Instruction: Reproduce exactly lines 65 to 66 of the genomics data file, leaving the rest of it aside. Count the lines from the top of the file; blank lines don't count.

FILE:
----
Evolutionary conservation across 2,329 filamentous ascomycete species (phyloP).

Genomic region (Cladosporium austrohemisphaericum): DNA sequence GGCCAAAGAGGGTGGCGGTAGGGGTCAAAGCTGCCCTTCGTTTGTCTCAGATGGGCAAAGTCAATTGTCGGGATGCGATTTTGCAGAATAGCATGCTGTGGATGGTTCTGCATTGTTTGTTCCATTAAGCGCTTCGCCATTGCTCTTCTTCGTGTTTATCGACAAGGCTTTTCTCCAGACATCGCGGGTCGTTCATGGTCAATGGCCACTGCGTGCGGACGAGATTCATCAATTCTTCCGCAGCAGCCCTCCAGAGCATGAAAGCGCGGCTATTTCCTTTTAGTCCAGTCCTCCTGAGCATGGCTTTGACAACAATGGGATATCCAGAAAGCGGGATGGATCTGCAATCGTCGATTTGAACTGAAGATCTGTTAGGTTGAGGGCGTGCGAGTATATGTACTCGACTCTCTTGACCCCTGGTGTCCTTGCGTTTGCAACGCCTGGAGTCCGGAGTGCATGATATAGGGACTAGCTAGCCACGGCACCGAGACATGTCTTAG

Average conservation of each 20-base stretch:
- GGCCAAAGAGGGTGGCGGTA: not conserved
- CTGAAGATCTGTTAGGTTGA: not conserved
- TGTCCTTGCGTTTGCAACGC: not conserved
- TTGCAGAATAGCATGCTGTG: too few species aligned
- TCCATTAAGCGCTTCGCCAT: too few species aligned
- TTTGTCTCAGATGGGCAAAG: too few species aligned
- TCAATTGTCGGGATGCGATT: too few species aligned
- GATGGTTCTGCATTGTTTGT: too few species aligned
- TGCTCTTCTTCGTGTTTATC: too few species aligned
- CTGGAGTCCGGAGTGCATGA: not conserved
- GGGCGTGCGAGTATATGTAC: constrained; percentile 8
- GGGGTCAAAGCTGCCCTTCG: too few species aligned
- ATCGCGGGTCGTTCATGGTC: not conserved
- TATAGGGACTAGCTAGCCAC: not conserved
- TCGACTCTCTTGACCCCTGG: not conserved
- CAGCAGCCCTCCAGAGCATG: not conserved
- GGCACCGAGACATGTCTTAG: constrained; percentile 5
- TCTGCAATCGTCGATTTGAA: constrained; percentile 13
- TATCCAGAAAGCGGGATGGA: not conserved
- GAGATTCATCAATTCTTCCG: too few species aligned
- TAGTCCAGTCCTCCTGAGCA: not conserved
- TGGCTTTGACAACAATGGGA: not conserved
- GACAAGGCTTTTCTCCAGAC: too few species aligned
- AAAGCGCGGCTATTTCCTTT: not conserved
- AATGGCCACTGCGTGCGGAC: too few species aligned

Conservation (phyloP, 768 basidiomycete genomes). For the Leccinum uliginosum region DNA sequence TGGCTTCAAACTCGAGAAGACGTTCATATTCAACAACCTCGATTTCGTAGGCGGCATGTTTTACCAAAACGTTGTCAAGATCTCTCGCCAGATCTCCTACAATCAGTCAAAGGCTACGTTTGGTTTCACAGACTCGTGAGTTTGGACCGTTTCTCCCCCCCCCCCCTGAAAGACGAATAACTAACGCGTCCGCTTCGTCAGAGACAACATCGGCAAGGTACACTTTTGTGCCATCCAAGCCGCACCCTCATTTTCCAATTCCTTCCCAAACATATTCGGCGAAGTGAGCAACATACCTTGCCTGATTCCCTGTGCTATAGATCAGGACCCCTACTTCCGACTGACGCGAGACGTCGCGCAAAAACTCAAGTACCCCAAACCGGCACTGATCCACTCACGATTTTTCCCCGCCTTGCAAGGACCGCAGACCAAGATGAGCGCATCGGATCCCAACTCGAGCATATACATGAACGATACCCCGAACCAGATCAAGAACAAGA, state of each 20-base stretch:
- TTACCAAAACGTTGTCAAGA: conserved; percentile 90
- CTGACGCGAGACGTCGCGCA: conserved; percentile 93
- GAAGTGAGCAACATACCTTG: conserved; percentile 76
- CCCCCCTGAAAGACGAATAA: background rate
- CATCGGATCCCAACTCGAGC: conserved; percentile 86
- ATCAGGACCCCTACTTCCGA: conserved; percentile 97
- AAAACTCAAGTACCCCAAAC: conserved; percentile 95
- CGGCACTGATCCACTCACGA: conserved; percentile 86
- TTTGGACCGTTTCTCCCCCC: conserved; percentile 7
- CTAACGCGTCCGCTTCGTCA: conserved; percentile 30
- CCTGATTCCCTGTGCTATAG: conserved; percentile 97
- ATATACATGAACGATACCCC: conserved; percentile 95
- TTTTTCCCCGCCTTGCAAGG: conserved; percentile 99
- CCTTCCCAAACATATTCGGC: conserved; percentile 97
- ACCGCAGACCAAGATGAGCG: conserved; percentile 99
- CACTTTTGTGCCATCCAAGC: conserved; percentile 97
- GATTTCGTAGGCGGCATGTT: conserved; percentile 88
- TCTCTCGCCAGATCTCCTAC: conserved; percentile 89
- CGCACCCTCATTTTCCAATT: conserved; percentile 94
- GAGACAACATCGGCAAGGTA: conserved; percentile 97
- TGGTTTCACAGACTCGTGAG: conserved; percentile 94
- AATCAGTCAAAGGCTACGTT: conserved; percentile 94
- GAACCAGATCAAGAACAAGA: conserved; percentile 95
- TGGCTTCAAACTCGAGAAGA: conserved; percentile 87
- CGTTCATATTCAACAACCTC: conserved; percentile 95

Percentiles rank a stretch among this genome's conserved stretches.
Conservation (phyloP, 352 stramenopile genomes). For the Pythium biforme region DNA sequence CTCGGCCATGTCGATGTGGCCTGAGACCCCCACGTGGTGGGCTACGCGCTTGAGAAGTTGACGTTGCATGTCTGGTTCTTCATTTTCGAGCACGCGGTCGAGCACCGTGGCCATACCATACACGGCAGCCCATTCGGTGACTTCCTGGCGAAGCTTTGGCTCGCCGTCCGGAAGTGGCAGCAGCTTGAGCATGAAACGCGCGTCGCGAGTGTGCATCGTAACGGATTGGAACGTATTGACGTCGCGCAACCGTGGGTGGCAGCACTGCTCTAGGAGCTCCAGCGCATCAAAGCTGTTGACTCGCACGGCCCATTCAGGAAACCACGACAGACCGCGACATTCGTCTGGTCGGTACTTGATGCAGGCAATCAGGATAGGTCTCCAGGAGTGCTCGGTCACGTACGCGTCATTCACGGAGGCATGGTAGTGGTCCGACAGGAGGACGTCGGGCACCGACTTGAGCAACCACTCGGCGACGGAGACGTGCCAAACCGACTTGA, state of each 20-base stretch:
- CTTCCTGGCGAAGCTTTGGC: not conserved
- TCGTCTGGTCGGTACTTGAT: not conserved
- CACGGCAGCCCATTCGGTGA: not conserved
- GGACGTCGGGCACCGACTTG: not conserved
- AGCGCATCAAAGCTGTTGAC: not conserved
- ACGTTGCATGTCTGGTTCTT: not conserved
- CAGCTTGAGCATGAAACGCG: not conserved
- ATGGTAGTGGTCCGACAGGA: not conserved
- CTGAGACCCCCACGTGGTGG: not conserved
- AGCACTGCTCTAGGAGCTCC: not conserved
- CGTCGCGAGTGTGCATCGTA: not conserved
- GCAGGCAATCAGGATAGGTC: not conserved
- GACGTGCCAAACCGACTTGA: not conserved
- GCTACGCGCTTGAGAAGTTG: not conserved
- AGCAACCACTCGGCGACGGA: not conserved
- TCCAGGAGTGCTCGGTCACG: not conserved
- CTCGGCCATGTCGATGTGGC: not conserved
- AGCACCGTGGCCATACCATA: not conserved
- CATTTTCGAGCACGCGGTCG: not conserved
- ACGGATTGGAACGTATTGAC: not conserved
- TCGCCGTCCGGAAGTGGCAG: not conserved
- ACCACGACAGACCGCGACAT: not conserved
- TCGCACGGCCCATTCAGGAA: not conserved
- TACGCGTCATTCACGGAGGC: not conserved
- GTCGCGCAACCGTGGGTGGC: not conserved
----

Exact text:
- CTGAGACCCCCACGTGGTGG: not conserved
- AGCACTGCTCTAGGAGCTCC: not conserved